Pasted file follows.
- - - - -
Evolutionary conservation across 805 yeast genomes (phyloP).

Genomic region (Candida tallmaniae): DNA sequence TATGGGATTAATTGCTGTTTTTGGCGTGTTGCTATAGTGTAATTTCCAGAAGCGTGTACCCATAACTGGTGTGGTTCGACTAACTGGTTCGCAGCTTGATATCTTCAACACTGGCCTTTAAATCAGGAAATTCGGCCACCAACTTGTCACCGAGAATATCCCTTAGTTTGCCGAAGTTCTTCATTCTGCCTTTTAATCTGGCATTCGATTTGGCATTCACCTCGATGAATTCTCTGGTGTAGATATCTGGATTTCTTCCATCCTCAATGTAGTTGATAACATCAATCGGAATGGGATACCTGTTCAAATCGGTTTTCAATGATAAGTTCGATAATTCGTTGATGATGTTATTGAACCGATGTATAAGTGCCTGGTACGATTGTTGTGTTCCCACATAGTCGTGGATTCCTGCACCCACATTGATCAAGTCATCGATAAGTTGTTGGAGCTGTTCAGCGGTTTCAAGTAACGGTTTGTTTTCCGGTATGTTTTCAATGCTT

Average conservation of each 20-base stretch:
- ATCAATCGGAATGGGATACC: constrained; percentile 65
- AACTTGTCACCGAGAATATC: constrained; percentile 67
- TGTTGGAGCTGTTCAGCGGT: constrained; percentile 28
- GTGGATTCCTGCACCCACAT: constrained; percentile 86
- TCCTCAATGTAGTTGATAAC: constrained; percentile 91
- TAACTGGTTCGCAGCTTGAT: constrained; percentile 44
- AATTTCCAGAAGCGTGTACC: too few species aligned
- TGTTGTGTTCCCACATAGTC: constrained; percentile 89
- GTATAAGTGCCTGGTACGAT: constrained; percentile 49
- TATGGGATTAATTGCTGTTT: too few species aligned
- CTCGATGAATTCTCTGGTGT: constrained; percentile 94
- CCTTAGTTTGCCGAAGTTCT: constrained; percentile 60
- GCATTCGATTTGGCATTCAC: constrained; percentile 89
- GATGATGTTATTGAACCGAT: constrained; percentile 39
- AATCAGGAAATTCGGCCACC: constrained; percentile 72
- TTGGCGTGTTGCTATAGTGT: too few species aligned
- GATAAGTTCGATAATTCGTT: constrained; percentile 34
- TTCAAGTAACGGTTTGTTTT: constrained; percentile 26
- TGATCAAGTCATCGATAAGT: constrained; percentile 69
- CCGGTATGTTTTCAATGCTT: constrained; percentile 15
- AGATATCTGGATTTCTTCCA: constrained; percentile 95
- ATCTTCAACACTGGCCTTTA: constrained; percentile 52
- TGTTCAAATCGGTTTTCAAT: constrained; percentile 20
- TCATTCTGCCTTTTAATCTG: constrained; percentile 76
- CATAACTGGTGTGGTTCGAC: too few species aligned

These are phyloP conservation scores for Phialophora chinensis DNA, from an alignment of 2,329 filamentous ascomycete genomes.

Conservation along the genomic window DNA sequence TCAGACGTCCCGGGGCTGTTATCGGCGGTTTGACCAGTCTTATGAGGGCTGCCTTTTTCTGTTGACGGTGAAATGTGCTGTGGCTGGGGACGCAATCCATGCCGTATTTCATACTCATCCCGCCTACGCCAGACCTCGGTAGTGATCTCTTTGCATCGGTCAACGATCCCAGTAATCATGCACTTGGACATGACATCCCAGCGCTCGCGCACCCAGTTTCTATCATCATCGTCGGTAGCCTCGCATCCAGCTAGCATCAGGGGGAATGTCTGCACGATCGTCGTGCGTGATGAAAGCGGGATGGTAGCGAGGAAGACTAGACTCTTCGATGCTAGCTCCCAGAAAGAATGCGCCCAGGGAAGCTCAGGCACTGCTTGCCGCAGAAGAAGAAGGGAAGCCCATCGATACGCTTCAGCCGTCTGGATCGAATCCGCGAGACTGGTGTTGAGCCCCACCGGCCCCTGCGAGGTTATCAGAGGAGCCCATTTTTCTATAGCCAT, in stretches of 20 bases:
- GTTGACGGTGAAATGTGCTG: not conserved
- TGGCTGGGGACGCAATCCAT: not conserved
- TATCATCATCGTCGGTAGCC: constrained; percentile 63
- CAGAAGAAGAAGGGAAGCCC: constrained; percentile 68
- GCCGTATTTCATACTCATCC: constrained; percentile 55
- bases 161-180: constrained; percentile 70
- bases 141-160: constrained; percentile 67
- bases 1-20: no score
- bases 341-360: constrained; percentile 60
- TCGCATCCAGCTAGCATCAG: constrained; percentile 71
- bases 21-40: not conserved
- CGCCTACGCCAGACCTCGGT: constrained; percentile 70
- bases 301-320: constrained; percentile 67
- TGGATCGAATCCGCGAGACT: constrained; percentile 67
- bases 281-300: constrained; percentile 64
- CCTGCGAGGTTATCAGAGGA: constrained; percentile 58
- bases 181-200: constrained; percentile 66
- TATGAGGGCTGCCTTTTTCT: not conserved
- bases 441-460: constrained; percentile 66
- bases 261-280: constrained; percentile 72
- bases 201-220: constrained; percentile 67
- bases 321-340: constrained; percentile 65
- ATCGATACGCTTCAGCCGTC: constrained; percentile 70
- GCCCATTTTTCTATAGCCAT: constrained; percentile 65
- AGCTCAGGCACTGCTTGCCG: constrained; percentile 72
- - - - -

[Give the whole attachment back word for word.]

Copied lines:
Evolutionary conservation across 805 yeast genomes (phyloP).

Genomic region (Candida tallmaniae): DNA sequence TATGGGATTAATTGCTGTTTTTGGCGTGTTGCTATAGTGTAATTTCCAGAAGCGTGTACCCATAACTGGTGTGGTTCGACTAACTGGTTCGCAGCTTGATATCTTCAACACTGGCCTTTAAATCAGGAAATTCGGCCACCAACTTGTCACCGAGAATATCCCTTAGTTTGCCGAAGTTCTTCATTCTGCCTTTTAATCTGGCATTCGATTTGGCATTCACCTCGATGAATTCTCTGGTGTAGATATCTGGATTTCTTCCATCCTCAATGTAGTTGATAACATCAATCGGAATGGGATACCTGTTCAAATCGGTTTTCAATGATAAGTTCGATAATTCGTTGATGATGTTATTGAACCGATGTATAAGTGCCTGGTACGATTGTTGTGTTCCCACATAGTCGTGGATTCCTGCACCCACATTGATCAAGTCATCGATAAGTTGTTGGAGCTGTTCAGCGGTTTCAAGTAACGGTTTGTTTTCCGGTATGTTTTCAATGCTT

Average conservation of each 20-base stretch:
- ATCAATCGGAATGGGATACC: constrained; percentile 65
- AACTTGTCACCGAGAATATC: constrained; percentile 67
- TGTTGGAGCTGTTCAGCGGT: constrained; percentile 28
- GTGGATTCCTGCACCCACAT: constrained; percentile 86
- TCCTCAATGTAGTTGATAAC: constrained; percentile 91
- TAACTGGTTCGCAGCTTGAT: constrained; percentile 44
- AATTTCCAGAAGCGTGTACC: too few species aligned
- TGTTGTGTTCCCACATAGTC: constrained; percentile 89
- GTATAAGTGCCTGGTACGAT: constrained; percentile 49
- TATGGGATTAATTGCTGTTT: too few species aligned
- CTCGATGAATTCTCTGGTGT: constrained; percentile 94
- CCTTAGTTTGCCGAAGTTCT: constrained; percentile 60
- GCATTCGATTTGGCATTCAC: constrained; percentile 89
- GATGATGTTATTGAACCGAT: constrained; percentile 39
- AATCAGGAAATTCGGCCACC: constrained; percentile 72
- TTGGCGTGTTGCTATAGTGT: too few species aligned
- GATAAGTTCGATAATTCGTT: constrained; percentile 34
- TTCAAGTAACGGTTTGTTTT: constrained; percentile 26
- TGATCAAGTCATCGATAAGT: constrained; percentile 69
- CCGGTATGTTTTCAATGCTT: constrained; percentile 15
- AGATATCTGGATTTCTTCCA: constrained; percentile 95
- ATCTTCAACACTGGCCTTTA: constrained; percentile 52
- TGTTCAAATCGGTTTTCAAT: constrained; percentile 20
- TCATTCTGCCTTTTAATCTG: constrained; percentile 76
- CATAACTGGTGTGGTTCGAC: too few species aligned

These are phyloP conservation scores for Phialophora chinensis DNA, from an alignment of 2,329 filamentous ascomycete genomes.

Conservation along the genomic window DNA sequence TCAGACGTCCCGGGGCTGTTATCGGCGGTTTGACCAGTCTTATGAGGGCTGCCTTTTTCTGTTGACGGTGAAATGTGCTGTGGCTGGGGACGCAATCCATGCCGTATTTCATACTCATCCCGCCTACGCCAGACCTCGGTAGTGATCTCTTTGCATCGGTCAACGATCCCAGTAATCATGCACTTGGACATGACATCCCAGCGCTCGCGCACCCAGTTTCTATCATCATCGTCGGTAGCCTCGCATCCAGCTAGCATCAGGGGGAATGTCTGCACGATCGTCGTGCGTGATGAAAGCGGGATGGTAGCGAGGAAGACTAGACTCTTCGATGCTAGCTCCCAGAAAGAATGCGCCCAGGGAAGCTCAGGCACTGCTTGCCGCAGAAGAAGAAGGGAAGCCCATCGATACGCTTCAGCCGTCTGGATCGAATCCGCGAGACTGGTGTTGAGCCCCACCGGCCCCTGCGAGGTTATCAGAGGAGCCCATTTTTCTATAGCCAT, in stretches of 20 bases:
- GTTGACGGTGAAATGTGCTG: not conserved
- TGGCTGGGGACGCAATCCAT: not conserved
- TATCATCATCGTCGGTAGCC: constrained; percentile 63
- CAGAAGAAGAAGGGAAGCCC: constrained; percentile 68
- GCCGTATTTCATACTCATCC: constrained; percentile 55
- bases 161-180: constrained; percentile 70
- bases 141-160: constrained; percentile 67
- bases 1-20: no score
- bases 341-360: constrained; percentile 60
- TCGCATCCAGCTAGCATCAG: constrained; percentile 71
- bases 21-40: not conserved
- CGCCTACGCCAGACCTCGGT: constrained; percentile 70
- bases 301-320: constrained; percentile 67
- TGGATCGAATCCGCGAGACT: constrained; percentile 67
- bases 281-300: constrained; percentile 64
- CCTGCGAGGTTATCAGAGGA: constrained; percentile 58
- bases 181-200: constrained; percentile 66
- TATGAGGGCTGCCTTTTTCT: not conserved
- bases 441-460: constrained; percentile 66
- bases 261-280: constrained; percentile 72
- bases 201-220: constrained; percentile 67
- bases 321-340: constrained; percentile 65
- ATCGATACGCTTCAGCCGTC: constrained; percentile 70
- GCCCATTTTTCTATAGCCAT: constrained; percentile 65
- AGCTCAGGCACTGCTTGCCG: constrained; percentile 72